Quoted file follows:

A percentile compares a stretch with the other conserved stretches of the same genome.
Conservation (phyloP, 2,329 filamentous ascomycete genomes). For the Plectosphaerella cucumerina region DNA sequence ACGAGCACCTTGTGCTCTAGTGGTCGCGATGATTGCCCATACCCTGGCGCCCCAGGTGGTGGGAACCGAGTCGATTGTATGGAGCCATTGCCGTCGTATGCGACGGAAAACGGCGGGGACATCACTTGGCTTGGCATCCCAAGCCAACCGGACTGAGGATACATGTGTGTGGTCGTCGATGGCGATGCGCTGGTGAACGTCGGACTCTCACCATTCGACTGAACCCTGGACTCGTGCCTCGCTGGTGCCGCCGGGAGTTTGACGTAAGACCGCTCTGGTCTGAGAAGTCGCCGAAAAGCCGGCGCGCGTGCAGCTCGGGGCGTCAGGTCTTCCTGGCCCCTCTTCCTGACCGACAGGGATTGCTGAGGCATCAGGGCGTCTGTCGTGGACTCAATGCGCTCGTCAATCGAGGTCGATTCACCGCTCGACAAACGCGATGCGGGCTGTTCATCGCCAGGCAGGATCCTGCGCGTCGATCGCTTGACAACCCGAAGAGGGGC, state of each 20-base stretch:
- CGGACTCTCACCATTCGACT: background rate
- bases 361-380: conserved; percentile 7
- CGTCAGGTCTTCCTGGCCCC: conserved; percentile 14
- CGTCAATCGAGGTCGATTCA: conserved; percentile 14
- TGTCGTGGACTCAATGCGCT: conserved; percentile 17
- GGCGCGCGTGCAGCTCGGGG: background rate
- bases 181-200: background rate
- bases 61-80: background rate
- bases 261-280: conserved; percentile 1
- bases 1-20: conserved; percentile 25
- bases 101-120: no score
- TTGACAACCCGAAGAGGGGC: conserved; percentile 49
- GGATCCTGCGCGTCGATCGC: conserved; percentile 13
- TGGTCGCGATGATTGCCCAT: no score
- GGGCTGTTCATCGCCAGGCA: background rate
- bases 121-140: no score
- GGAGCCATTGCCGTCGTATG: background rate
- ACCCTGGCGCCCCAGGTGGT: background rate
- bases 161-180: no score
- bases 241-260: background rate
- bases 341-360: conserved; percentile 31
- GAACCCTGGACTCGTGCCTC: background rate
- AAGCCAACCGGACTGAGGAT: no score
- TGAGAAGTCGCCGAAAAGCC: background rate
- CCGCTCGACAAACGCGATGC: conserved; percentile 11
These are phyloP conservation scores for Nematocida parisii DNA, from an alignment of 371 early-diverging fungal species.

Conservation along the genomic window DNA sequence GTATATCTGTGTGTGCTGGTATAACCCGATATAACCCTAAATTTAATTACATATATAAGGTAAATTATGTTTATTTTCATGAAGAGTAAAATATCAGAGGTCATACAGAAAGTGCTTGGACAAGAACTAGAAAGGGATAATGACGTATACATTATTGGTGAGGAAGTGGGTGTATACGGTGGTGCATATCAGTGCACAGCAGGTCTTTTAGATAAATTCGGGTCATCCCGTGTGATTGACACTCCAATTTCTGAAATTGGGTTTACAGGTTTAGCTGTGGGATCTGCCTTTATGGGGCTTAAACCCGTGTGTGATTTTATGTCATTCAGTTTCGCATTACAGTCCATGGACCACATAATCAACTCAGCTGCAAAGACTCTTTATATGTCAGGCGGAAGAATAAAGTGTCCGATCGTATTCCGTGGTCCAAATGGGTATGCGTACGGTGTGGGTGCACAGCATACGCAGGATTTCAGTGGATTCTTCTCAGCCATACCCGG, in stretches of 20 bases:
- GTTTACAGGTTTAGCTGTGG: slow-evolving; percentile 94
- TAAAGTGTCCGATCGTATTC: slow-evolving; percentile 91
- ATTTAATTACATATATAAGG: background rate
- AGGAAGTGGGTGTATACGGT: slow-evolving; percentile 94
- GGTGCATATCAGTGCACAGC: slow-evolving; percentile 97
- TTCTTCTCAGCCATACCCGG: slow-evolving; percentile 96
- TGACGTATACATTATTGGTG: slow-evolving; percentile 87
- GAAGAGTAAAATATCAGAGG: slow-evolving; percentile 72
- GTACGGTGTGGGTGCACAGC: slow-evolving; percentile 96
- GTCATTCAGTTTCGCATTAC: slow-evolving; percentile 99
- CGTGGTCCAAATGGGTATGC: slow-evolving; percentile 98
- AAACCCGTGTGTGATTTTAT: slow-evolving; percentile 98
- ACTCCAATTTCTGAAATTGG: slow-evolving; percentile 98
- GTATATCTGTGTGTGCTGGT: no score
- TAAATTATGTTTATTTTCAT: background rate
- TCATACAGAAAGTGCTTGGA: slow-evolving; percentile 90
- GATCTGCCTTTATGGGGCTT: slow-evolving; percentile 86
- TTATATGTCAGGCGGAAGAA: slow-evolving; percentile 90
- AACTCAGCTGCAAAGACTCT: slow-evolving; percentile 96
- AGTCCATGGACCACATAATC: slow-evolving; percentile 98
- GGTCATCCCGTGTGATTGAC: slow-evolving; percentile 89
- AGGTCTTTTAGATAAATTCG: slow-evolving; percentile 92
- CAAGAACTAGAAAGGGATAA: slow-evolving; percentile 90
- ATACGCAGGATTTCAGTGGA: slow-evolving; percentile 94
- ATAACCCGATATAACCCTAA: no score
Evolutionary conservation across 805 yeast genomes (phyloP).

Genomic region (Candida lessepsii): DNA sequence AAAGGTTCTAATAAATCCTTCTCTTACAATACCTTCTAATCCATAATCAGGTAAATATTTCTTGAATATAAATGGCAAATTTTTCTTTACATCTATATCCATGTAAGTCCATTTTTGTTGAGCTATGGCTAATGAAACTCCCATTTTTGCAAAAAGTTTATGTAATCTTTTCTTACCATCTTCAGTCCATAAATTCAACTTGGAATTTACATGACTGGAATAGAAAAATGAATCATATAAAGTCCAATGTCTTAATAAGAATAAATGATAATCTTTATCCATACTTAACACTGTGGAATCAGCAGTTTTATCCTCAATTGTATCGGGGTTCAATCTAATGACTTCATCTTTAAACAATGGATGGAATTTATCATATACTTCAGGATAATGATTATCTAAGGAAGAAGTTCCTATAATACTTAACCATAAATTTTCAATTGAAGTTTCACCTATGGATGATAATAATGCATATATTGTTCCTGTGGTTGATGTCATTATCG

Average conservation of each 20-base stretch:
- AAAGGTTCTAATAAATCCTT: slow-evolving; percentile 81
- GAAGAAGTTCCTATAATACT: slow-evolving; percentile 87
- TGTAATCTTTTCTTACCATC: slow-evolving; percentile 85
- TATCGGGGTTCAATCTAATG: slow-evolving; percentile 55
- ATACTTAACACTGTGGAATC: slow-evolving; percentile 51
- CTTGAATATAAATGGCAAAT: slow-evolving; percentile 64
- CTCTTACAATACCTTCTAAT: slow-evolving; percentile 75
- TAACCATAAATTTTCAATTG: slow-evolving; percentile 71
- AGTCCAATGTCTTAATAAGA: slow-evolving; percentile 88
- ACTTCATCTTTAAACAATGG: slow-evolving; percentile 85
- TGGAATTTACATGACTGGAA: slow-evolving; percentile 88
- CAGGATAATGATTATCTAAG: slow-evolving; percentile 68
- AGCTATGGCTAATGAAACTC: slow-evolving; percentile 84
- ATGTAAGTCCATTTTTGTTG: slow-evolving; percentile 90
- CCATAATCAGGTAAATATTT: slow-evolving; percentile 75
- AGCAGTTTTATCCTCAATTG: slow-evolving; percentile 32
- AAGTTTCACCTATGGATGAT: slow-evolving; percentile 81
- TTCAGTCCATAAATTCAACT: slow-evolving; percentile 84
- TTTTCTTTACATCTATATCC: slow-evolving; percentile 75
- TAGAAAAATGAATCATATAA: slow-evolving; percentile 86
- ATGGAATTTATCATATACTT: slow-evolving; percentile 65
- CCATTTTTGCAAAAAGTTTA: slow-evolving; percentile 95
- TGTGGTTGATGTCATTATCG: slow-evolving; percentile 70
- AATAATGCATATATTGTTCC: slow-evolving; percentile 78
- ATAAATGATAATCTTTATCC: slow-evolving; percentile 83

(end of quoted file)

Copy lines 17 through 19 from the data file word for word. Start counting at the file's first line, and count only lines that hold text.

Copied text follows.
- GGGCTGTTCATCGCCAGGCA: background rate
- bases 121-140: no score
- GGAGCCATTGCCGTCGTATG: background rate